Kakanmaṭh is a ruined 11th century Shiva temple located at Sihoniya in Madhya Pradesh, India. It was built by the Kachchhapaghata ruler Kirttiraja. Only a part of the original temple complex now survives. Some of the sculptures from the site are now located at Morena.
'Beejamandal' at Khajuraho is near the Chaturbhuj temple. It was opened to visitors in 1999.
The Kakanmath temple was commissioned by Kachchhapaghata ruler Kirttiraja (r. c. 1015-1035 CE).This can be inferred from a Kachchhapaghata inscription found at the Sas-Bahu Temple. The inscription states that Kirttiraja built an extraordinary temple devoted to Parvati's lord (Shiva) at Siṁhapānīya (modern Sihoniya).
According to a folk legend, the temple was named "Kakanmadh" after Kakanavati or Kakanade, who was the queen of one Surajpala. The historicity of this legend is doubtful. One possibility is that the name of the temple derives from the kanak (gold) and maṭha (shrine).
Bateshwar Hindu temples (or Batesara, Bateśvar) are a group of nearly 200 sandstone Hindu temples and their ruins in north Madhya Pradesh in post-Gupta, early Pratihara style of North Indian temple architecture.They are dedicated to Shiva, Vishnu and Shakti - representing the three major traditions within Hinduism. The site is within the Chambal River valley ravines, on the north-western slope of a hill near Padavali known for its major medieval era Vishnu temple. The Bateshwar temples were built between the 8th and the 10th-century.The site is likely named after the Bhuteshvar Temple, the largest Shiva temple at the site. It is also referred to as Batesvar temples site or Batesara temples site.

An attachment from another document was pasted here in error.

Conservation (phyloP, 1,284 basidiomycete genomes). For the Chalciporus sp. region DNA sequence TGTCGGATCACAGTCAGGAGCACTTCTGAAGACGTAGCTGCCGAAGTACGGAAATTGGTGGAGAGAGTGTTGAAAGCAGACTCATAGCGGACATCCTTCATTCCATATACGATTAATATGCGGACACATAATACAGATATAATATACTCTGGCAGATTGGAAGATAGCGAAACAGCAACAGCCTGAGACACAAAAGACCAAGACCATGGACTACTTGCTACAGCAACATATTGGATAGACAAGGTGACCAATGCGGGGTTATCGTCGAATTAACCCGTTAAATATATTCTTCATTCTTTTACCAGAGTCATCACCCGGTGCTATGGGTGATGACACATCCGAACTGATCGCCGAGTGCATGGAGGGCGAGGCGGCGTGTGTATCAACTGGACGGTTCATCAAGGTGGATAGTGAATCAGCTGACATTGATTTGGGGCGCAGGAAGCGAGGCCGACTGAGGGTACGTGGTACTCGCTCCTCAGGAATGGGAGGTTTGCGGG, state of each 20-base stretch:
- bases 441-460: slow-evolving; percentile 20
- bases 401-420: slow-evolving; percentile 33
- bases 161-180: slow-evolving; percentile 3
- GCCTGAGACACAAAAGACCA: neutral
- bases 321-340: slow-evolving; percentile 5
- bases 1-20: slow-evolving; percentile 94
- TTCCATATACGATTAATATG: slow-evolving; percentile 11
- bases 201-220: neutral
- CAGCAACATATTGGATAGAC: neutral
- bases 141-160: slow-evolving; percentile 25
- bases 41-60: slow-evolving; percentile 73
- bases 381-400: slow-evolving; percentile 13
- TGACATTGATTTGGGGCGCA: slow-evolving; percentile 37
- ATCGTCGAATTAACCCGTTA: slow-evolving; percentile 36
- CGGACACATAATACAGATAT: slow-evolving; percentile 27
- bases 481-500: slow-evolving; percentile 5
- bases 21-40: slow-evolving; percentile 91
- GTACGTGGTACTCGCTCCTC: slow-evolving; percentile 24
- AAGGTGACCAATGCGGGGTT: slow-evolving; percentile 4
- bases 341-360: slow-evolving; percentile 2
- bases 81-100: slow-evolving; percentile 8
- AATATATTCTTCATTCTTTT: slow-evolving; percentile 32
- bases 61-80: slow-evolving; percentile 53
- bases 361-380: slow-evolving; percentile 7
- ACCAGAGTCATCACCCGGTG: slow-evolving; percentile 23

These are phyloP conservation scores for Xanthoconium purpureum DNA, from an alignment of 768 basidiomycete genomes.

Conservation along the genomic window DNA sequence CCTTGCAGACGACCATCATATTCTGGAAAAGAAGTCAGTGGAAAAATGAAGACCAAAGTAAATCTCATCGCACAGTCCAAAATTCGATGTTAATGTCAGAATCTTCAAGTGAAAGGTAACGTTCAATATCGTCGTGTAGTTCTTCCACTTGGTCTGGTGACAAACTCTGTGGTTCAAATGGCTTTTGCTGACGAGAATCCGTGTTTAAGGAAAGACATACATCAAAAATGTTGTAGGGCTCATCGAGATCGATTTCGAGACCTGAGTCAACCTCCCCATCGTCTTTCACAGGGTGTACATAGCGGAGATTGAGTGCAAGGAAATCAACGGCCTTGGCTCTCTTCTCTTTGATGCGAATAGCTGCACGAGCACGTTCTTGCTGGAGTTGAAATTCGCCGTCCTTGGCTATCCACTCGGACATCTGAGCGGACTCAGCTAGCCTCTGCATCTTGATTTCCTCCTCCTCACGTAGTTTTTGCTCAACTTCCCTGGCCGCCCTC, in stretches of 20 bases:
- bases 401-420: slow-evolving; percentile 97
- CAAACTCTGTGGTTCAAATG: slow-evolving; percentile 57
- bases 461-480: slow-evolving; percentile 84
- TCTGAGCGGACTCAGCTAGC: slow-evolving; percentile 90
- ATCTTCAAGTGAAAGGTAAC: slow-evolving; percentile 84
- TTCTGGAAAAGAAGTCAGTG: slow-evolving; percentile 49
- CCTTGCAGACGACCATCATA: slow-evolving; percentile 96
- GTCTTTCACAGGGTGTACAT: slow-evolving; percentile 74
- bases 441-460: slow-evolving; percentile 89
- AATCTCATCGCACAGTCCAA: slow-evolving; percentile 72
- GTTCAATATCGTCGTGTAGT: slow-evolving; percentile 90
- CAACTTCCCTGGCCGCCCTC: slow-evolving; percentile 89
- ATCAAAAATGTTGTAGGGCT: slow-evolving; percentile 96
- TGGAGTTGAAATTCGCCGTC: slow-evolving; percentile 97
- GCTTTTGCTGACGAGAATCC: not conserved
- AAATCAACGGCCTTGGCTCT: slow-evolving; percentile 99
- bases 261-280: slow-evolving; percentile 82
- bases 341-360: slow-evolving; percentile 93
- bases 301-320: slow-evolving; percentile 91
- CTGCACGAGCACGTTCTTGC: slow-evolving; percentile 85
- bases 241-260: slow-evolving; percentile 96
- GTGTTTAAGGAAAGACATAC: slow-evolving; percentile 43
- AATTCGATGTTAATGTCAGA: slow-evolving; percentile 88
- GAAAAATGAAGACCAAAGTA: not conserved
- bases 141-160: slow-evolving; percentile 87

The temples as they now appear are in many cases reconstructed from the fallen stones in a project begun by the Archaeological Survey of India in 2005.
According to Madhya Pradesh Directorate of Archaeology, this group of 200 temples were built during the reign of Gurjara-Pratihara Dynasty.According to Michael Meister, an art historian and a professor specializing in Indian temple architecture, the earliest temples in the Bateshwar group near Gwalior are likely from the 750-800 CE period.
The temples were destroyed after the 13th century; it is not clear if this was by an earthquake, or Muslim forces.The site was visited and its ruins reported by Alexander Cunningham in 1882 as a "collection of more than 100 temples large and small to the southeast of Paravali [Padavali]]", the latter with a "very fine old temple".Bateshwar was notified by Archaeological Survey of India (ASI) as a protected site in 1920. Limited recovery, standardized temple numbering, ruins isolation with photography, and site conservation effort was initiated during the colonial British era. Several scholars studied the site and included them in their reports. For example, the French archeologist Odette Viennot published a paper in 1968 that included a discussion and photographs of the numbered Batesvar temples.